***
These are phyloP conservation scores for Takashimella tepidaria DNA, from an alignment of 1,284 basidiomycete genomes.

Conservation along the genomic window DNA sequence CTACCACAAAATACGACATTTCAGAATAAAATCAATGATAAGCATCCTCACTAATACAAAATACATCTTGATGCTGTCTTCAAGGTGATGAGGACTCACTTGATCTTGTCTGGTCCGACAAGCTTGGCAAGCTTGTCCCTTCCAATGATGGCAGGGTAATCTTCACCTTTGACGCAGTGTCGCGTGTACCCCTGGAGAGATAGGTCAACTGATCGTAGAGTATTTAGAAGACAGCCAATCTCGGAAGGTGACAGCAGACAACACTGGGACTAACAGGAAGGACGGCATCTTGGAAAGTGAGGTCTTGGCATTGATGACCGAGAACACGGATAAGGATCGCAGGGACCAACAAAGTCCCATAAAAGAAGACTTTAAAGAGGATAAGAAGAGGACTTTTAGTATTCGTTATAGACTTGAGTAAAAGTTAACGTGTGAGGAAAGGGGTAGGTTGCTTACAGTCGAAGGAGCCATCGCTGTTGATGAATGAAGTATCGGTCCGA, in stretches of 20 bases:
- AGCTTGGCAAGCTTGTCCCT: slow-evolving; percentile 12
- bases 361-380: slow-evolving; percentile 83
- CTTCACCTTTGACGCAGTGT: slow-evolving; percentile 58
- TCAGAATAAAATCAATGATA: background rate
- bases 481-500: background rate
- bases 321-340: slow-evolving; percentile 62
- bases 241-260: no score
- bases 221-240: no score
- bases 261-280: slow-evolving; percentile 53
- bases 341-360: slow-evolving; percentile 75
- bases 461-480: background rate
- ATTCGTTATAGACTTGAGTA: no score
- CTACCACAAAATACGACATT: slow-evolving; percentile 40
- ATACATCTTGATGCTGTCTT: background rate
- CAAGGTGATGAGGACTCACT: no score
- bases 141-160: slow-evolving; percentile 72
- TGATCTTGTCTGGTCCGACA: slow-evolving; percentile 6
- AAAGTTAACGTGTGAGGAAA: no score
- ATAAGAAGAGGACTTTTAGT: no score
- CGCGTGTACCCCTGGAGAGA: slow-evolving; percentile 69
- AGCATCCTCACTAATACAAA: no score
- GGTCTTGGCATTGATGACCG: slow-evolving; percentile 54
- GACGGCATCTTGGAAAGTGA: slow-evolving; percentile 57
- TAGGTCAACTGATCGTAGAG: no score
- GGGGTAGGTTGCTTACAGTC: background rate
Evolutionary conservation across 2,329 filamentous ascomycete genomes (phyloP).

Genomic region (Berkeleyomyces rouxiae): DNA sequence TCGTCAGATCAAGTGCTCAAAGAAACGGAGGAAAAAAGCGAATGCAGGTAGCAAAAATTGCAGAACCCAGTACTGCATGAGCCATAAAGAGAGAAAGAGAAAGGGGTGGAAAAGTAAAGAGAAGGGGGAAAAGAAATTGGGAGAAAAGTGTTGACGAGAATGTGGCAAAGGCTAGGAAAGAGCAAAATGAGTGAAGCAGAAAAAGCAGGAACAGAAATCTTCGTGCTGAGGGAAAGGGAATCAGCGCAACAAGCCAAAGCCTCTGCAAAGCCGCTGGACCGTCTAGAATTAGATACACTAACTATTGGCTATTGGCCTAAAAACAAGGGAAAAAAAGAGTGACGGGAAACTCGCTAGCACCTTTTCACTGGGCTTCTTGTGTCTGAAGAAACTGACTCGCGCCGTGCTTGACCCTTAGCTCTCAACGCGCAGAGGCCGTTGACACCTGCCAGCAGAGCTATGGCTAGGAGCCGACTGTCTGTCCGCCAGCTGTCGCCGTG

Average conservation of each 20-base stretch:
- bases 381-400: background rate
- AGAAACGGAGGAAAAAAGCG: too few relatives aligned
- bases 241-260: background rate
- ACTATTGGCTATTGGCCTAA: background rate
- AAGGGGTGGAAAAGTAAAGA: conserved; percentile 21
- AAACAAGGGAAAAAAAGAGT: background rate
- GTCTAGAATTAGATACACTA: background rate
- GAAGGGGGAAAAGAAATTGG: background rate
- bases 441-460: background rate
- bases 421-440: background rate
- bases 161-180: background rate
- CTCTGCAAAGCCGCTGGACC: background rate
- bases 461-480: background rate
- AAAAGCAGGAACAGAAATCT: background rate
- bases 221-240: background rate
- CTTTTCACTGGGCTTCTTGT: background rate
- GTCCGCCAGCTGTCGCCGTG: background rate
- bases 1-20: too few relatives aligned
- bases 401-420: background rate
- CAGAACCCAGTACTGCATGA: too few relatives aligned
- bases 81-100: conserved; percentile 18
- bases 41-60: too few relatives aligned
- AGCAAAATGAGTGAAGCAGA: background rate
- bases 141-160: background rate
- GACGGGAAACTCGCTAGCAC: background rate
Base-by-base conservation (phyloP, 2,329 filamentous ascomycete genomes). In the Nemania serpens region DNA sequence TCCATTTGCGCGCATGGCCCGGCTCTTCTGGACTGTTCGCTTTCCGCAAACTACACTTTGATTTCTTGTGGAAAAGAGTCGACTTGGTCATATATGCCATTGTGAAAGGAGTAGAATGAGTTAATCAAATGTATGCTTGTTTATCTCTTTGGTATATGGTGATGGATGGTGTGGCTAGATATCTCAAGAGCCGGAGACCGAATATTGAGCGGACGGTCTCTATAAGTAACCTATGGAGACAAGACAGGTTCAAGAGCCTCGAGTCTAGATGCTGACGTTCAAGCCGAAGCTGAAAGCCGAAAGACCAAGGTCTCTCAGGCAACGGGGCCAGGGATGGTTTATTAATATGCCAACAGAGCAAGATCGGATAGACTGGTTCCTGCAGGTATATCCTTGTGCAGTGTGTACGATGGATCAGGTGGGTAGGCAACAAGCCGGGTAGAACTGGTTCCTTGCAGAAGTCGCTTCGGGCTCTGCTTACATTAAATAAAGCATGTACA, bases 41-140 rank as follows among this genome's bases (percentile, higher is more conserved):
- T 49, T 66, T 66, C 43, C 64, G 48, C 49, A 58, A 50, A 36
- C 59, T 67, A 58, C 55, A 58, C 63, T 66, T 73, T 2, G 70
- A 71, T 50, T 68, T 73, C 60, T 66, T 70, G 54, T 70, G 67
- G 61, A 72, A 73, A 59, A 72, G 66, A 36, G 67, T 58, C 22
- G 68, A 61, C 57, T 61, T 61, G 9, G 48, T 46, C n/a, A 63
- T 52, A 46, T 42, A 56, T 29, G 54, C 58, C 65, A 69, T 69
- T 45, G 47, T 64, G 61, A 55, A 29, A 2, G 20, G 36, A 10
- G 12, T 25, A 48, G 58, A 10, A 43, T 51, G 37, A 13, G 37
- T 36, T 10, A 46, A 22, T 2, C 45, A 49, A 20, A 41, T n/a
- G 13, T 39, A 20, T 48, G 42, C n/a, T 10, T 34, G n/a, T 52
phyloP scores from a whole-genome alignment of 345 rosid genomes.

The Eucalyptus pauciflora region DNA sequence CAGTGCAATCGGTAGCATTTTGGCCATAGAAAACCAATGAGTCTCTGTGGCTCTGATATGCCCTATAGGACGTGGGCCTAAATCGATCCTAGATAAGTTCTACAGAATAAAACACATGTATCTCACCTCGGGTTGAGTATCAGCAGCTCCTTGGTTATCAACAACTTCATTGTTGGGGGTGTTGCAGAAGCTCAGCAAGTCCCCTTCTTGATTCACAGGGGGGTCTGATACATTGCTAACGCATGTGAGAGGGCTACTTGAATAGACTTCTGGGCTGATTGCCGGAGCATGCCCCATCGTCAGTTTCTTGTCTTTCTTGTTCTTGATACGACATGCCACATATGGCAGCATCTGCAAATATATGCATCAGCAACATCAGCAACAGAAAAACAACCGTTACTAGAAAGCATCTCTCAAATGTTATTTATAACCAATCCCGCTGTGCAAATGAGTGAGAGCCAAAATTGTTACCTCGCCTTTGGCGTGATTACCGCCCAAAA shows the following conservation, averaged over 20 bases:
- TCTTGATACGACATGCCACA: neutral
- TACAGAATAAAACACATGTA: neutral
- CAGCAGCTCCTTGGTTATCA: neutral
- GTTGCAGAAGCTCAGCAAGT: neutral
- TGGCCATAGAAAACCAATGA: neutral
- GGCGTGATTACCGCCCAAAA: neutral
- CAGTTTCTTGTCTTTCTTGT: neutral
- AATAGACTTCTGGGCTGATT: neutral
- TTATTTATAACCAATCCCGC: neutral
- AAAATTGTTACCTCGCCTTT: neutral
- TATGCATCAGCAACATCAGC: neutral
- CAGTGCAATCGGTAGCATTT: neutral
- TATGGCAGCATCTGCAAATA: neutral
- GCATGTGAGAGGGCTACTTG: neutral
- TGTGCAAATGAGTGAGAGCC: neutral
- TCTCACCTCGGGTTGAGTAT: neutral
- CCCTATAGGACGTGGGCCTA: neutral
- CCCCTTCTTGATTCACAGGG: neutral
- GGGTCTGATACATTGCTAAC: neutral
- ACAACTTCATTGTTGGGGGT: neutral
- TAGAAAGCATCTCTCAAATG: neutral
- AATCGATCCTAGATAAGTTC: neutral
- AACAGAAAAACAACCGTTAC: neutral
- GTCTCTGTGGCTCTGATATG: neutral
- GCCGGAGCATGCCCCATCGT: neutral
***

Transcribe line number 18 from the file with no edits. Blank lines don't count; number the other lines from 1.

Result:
- bases 141-160: slow-evolving; percentile 72